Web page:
To learn more about other important considerations for a small business, peruse our list of free startup plan, budget, and cost templates.
What Does a Small Business Financial Plan Include?
All small businesses should include an income statement, a balance sheet, and a cash flow statement in their financial plan. You may also include other documents, such as personnel plans, break-even points, and sales forecasts, depending on the business and industry.
- Income Statement: An income statement includes information on profit and loss, as well as operating expenses for a given time period. Peak Plans, describes an income statement as “a summary of your revenue, costs, and expenses that shows your net profit in your business plan. It’s a table that lists all of your revenues and all of your expenditures, and at the very bottom, the total amount of your net profit or loss.” Ahmet Yüzbaşıoğlu, Co-founder of
- Balance Sheet: A balance sheet determines the difference between your liabilities and assets to determine your equity. “A balance sheet is a snapshot of a business’s financial position at a particular moment in time,” says Yüzbaşıoğlu. “It adds up everything your business owns and subtracts all debts — the difference reflects the net worth of the business, also referred to as equity.”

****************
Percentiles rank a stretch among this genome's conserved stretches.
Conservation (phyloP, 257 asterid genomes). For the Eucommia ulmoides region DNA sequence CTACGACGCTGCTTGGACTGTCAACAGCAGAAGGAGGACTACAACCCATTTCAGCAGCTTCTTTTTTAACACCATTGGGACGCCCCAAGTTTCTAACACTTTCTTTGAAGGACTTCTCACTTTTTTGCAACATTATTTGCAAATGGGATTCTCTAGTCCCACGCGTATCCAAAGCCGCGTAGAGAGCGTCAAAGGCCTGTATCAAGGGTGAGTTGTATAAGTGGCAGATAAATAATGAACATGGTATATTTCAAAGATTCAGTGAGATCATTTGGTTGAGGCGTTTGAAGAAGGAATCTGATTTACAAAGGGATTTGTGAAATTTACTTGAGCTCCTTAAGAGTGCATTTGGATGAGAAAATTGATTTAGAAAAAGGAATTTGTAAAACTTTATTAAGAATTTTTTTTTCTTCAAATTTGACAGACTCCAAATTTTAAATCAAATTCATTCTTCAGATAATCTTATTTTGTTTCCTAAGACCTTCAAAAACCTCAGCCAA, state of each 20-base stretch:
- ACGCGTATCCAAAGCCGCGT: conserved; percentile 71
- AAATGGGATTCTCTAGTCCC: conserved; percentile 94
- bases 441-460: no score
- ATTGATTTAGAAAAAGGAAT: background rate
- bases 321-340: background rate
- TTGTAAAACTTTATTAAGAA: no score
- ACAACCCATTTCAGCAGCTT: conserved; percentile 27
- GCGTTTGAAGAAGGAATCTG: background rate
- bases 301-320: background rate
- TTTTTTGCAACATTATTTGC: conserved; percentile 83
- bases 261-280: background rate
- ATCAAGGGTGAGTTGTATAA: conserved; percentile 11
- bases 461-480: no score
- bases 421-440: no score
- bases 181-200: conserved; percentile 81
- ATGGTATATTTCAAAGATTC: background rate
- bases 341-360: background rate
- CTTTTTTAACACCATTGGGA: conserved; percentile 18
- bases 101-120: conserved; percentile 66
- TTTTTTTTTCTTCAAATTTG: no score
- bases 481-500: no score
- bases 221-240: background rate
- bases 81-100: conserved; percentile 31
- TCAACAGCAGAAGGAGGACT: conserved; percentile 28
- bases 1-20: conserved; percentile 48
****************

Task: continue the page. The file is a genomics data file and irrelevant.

Yüzbaşıoğlu explains that this statement consists of three parts: assets, liabilities, and equity. “Assets include your money in the bank, accounts receivable, inventories, and more. Liabilities can include your accounts payables, credit card balances, and loan repayments, for example. Equity for most small businesses is just the owner’s equity, but it could also include investors’ shares, retained earnings, or stock proceeds,” he says.